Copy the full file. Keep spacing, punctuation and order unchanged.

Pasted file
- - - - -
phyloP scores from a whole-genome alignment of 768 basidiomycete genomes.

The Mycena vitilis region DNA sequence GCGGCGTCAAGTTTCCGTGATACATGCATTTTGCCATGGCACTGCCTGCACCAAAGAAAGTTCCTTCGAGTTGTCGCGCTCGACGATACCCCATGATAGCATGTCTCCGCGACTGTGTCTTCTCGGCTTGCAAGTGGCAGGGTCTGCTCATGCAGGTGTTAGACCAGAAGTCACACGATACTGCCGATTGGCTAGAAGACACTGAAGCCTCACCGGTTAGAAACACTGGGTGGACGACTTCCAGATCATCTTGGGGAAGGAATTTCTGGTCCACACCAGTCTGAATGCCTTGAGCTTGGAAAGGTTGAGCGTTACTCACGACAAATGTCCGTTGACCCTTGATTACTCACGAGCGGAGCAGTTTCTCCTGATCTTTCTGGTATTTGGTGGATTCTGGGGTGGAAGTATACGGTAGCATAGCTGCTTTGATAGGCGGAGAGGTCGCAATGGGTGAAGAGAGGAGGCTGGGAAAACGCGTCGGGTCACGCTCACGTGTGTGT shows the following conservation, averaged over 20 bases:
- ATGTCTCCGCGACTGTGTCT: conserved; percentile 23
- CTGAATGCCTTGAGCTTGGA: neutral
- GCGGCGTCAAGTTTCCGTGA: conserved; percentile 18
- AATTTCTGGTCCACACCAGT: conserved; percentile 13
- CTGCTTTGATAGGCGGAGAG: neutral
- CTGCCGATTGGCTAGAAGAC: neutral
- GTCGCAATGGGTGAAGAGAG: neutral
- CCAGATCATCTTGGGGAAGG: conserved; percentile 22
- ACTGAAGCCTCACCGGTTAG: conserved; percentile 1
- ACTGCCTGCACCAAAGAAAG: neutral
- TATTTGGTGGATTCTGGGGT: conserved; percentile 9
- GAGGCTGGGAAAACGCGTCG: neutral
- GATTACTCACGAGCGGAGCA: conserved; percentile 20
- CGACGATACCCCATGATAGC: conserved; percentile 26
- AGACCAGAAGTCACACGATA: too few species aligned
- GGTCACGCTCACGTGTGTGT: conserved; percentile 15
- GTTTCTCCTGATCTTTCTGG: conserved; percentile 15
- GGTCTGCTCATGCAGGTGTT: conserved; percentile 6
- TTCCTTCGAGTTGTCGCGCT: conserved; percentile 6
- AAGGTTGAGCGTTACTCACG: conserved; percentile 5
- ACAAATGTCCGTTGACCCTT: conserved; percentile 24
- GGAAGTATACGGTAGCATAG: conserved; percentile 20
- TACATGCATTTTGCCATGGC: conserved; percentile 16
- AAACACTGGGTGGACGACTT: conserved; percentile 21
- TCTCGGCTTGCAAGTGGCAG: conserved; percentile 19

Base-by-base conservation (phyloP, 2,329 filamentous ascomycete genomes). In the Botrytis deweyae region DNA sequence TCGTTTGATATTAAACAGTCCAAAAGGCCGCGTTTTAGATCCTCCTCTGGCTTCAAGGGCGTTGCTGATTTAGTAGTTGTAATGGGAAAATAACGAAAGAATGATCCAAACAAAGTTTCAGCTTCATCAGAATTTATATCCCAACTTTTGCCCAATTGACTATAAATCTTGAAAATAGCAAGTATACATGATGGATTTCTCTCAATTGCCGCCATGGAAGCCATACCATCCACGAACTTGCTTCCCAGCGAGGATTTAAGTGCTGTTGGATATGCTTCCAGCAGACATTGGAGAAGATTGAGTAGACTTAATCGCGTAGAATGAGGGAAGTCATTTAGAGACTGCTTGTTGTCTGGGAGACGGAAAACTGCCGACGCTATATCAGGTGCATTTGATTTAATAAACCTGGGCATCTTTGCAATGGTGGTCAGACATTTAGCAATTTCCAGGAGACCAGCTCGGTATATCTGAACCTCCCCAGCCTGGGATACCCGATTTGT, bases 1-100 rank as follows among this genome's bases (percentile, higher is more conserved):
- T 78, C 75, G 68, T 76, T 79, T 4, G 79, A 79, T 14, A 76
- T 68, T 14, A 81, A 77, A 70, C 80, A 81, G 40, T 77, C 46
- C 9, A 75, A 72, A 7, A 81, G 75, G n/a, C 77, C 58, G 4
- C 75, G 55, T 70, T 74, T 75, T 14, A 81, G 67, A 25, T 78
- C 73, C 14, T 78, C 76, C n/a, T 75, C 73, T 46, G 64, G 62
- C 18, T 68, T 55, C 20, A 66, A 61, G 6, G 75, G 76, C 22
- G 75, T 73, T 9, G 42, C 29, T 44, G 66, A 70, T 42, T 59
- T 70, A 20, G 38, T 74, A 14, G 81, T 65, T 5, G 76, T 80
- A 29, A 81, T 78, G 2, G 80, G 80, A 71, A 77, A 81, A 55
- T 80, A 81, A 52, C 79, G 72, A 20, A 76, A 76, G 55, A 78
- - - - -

phyloP scores from a whole-genome alignment of 768 basidiomycete genomes.

The Mycena vitilis region DNA sequence GCGGCGTCAAGTTTCCGTGATACATGCATTTTGCCATGGCACTGCCTGCACCAAAGAAAGTTCCTTCGAGTTGTCGCGCTCGACGATACCCCATGATAGCATGTCTCCGCGACTGTGTCTTCTCGGCTTGCAAGTGGCAGGGTCTGCTCATGCAGGTGTTAGACCAGAAGTCACACGATACTGCCGATTGGCTAGAAGACACTGAAGCCTCACCGGTTAGAAACACTGGGTGGACGACTTCCAGATCATCTTGGGGAAGGAATTTCTGGTCCACACCAGTCTGAATGCCTTGAGCTTGGAAAGGTTGAGCGTTACTCACGACAAATGTCCGTTGACCCTTGATTACTCACGAGCGGAGCAGTTTCTCCTGATCTTTCTGGTATTTGGTGGATTCTGGGGTGGAAGTATACGGTAGCATAGCTGCTTTGATAGGCGGAGAGGTCGCAATGGGTGAAGAGAGGAGGCTGGGAAAACGCGTCGGGTCACGCTCACGTGTGTGT shows the following conservation, averaged over 20 bases:
- ATGTCTCCGCGACTGTGTCT: conserved; percentile 23
- CTGAATGCCTTGAGCTTGGA: neutral
- GCGGCGTCAAGTTTCCGTGA: conserved; percentile 18
- AATTTCTGGTCCACACCAGT: conserved; percentile 13
- CTGCTTTGATAGGCGGAGAG: neutral
- CTGCCGATTGGCTAGAAGAC: neutral
- GTCGCAATGGGTGAAGAGAG: neutral
- CCAGATCATCTTGGGGAAGG: conserved; percentile 22
- ACTGAAGCCTCACCGGTTAG: conserved; percentile 1
- ACTGCCTGCACCAAAGAAAG: neutral
- TATTTGGTGGATTCTGGGGT: conserved; percentile 9
- GAGGCTGGGAAAACGCGTCG: neutral
- GATTACTCACGAGCGGAGCA: conserved; percentile 20
- CGACGATACCCCATGATAGC: conserved; percentile 26
- AGACCAGAAGTCACACGATA: too few species aligned
- GGTCACGCTCACGTGTGTGT: conserved; percentile 15
- GTTTCTCCTGATCTTTCTGG: conserved; percentile 15
- GGTCTGCTCATGCAGGTGTT: conserved; percentile 6
- TTCCTTCGAGTTGTCGCGCT: conserved; percentile 6
- AAGGTTGAGCGTTACTCACG: conserved; percentile 5
- ACAAATGTCCGTTGACCCTT: conserved; percentile 24
- GGAAGTATACGGTAGCATAG: conserved; percentile 20
- TACATGCATTTTGCCATGGC: conserved; percentile 16
- AAACACTGGGTGGACGACTT: conserved; percentile 21
- TCTCGGCTTGCAAGTGGCAG: conserved; percentile 19

Base-by-base conservation (phyloP, 2,329 filamentous ascomycete genomes). In the Botrytis deweyae region DNA sequence TCGTTTGATATTAAACAGTCCAAAAGGCCGCGTTTTAGATCCTCCTCTGGCTTCAAGGGCGTTGCTGATTTAGTAGTTGTAATGGGAAAATAACGAAAGAATGATCCAAACAAAGTTTCAGCTTCATCAGAATTTATATCCCAACTTTTGCCCAATTGACTATAAATCTTGAAAATAGCAAGTATACATGATGGATTTCTCTCAATTGCCGCCATGGAAGCCATACCATCCACGAACTTGCTTCCCAGCGAGGATTTAAGTGCTGTTGGATATGCTTCCAGCAGACATTGGAGAAGATTGAGTAGACTTAATCGCGTAGAATGAGGGAAGTCATTTAGAGACTGCTTGTTGTCTGGGAGACGGAAAACTGCCGACGCTATATCAGGTGCATTTGATTTAATAAACCTGGGCATCTTTGCAATGGTGGTCAGACATTTAGCAATTTCCAGGAGACCAGCTCGGTATATCTGAACCTCCCCAGCCTGGGATACCCGATTTGT, bases 1-100 rank as follows among this genome's bases (percentile, higher is more conserved):
- T 78, C 75, G 68, T 76, T 79, T 4, G 79, A 79, T 14, A 76
- T 68, T 14, A 81, A 77, A 70, C 80, A 81, G 40, T 77, C 46
- C 9, A 75, A 72, A 7, A 81, G 75, G n/a, C 77, C 58, G 4
- C 75, G 55, T 70, T 74, T 75, T 14, A 81, G 67, A 25, T 78
- C 73, C 14, T 78, C 76, C n/a, T 75, C 73, T 46, G 64, G 62
- C 18, T 68, T 55, C 20, A 66, A 61, G 6, G 75, G 76, C 22
- G 75, T 73, T 9, G 42, C 29, T 44, G 66, A 70, T 42, T 59
- T 70, A 20, G 38, T 74, A 14, G 81, T 65, T 5, G 76, T 80
- A 29, A 81, T 78, G 2, G 80, G 80, A 71, A 77, A 81, A 55
- T 80, A 81, A 52, C 79, G 72, A 20, A 76, A 76, G 55, A 78